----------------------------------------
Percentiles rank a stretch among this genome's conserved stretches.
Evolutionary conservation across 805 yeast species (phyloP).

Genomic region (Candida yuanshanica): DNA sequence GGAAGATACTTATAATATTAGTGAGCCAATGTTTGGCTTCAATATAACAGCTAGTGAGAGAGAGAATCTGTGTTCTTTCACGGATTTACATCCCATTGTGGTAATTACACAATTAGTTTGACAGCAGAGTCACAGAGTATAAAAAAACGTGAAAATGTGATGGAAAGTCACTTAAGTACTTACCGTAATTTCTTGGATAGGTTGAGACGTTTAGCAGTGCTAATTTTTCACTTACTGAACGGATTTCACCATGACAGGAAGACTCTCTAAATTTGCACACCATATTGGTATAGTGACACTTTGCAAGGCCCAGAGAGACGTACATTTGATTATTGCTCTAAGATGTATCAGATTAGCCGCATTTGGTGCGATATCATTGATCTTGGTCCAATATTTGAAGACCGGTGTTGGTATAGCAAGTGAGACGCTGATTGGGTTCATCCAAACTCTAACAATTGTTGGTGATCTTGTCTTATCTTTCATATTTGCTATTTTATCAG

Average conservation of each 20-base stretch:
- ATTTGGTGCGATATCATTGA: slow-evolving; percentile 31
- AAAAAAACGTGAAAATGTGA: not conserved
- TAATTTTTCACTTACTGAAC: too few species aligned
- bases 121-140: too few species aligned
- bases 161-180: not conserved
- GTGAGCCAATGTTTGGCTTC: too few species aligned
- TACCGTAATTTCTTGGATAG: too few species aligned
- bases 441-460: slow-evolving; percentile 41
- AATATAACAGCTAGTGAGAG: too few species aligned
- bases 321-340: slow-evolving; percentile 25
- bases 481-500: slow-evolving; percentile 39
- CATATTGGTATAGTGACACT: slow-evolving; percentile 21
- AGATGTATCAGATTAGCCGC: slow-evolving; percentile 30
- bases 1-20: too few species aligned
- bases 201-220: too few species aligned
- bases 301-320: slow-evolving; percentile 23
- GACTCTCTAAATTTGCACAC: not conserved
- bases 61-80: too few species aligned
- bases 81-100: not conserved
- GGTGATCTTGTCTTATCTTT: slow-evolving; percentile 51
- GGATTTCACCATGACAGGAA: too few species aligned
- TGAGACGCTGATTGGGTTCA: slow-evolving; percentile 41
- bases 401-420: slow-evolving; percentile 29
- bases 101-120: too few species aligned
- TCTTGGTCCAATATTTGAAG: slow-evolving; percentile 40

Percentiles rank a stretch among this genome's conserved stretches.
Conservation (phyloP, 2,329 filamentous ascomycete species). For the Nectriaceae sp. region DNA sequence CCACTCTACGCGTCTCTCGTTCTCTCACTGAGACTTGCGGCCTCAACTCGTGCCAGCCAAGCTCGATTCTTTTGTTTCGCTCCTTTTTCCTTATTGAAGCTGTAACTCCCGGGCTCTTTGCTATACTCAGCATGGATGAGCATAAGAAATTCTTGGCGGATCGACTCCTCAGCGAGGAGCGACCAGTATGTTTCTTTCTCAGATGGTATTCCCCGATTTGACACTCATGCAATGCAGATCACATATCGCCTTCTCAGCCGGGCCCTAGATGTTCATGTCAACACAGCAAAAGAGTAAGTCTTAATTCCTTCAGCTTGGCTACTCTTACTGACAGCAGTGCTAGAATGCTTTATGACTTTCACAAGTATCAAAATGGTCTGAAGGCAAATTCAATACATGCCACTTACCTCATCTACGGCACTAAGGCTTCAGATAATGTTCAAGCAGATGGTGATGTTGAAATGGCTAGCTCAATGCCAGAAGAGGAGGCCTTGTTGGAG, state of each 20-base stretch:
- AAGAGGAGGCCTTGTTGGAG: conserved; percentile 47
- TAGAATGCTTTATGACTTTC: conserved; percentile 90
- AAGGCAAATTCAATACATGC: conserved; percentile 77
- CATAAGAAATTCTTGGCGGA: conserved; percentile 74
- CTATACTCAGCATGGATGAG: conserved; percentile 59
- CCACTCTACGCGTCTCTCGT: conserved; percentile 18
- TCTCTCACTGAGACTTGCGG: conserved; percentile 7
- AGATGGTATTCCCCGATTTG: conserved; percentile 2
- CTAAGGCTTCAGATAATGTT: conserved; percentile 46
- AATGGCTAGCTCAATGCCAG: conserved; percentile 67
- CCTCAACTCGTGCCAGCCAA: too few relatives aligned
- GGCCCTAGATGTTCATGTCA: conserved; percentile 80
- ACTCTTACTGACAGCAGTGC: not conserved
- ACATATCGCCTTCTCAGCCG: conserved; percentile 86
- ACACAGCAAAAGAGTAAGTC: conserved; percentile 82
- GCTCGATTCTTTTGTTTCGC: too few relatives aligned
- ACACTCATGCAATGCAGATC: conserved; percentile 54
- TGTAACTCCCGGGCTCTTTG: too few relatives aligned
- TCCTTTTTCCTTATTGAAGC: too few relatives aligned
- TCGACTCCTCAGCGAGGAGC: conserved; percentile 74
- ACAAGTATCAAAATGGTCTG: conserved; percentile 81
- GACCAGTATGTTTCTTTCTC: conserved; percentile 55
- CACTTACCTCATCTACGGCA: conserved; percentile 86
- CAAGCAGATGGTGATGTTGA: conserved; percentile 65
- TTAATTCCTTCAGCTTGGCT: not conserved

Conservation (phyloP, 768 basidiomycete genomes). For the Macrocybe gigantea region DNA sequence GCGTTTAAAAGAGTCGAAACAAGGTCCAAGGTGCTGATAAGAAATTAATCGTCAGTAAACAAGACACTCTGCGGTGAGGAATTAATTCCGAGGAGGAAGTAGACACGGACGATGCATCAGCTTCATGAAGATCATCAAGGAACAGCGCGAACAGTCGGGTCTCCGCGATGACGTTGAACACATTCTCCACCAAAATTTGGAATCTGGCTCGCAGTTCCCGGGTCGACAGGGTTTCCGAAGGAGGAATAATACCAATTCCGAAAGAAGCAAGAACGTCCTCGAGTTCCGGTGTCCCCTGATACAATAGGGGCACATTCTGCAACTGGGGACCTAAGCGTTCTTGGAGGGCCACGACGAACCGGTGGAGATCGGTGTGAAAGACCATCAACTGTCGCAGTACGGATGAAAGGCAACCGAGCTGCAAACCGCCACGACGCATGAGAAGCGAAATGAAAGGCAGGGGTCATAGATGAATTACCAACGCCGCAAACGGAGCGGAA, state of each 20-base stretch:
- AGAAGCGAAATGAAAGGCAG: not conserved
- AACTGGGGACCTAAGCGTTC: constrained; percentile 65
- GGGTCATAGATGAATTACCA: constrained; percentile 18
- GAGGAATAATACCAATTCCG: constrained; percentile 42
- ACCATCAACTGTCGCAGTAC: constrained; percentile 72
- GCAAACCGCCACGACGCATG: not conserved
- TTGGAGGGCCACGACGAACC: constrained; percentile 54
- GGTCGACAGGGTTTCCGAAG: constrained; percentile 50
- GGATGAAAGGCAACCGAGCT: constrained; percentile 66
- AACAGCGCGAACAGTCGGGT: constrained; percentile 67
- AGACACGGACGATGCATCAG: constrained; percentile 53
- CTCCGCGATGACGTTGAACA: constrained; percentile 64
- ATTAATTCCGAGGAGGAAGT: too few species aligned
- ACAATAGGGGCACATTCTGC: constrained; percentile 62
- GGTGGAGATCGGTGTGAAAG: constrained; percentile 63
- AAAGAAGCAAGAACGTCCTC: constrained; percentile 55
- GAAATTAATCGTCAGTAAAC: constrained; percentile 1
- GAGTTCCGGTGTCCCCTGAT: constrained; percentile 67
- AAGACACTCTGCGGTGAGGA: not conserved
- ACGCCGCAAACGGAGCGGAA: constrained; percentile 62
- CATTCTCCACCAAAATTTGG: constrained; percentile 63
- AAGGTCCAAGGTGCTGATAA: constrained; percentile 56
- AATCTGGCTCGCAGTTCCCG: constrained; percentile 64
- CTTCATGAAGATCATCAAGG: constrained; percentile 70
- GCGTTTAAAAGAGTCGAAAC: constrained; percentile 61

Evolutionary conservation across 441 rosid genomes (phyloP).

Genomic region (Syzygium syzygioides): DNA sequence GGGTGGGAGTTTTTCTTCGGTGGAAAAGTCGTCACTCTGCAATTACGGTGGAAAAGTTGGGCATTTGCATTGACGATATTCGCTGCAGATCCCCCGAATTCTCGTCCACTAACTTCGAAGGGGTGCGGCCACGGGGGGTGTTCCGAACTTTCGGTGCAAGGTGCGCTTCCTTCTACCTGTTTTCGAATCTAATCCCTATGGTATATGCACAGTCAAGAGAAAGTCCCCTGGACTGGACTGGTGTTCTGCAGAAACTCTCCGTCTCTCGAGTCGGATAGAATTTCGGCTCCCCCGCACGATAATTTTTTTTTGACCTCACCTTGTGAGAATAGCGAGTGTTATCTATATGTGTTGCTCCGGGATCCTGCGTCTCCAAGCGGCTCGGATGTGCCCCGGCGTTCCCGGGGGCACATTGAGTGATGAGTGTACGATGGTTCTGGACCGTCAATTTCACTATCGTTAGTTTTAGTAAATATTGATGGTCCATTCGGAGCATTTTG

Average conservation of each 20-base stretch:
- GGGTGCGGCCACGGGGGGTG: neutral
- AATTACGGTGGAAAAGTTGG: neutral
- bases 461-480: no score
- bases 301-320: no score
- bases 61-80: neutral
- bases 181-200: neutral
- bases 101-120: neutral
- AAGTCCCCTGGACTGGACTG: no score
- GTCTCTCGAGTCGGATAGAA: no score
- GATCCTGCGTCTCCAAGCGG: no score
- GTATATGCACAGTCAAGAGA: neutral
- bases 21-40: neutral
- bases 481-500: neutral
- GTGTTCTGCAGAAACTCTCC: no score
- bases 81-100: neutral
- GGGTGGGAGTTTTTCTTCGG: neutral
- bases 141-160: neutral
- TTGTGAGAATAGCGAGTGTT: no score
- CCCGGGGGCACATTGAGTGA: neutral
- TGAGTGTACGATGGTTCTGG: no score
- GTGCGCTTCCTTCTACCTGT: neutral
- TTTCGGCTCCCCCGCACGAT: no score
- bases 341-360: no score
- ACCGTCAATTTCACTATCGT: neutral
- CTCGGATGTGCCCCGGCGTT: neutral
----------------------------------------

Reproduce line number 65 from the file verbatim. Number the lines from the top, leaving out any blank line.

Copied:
- GGTCGACAGGGTTTCCGAAG: constrained; percentile 50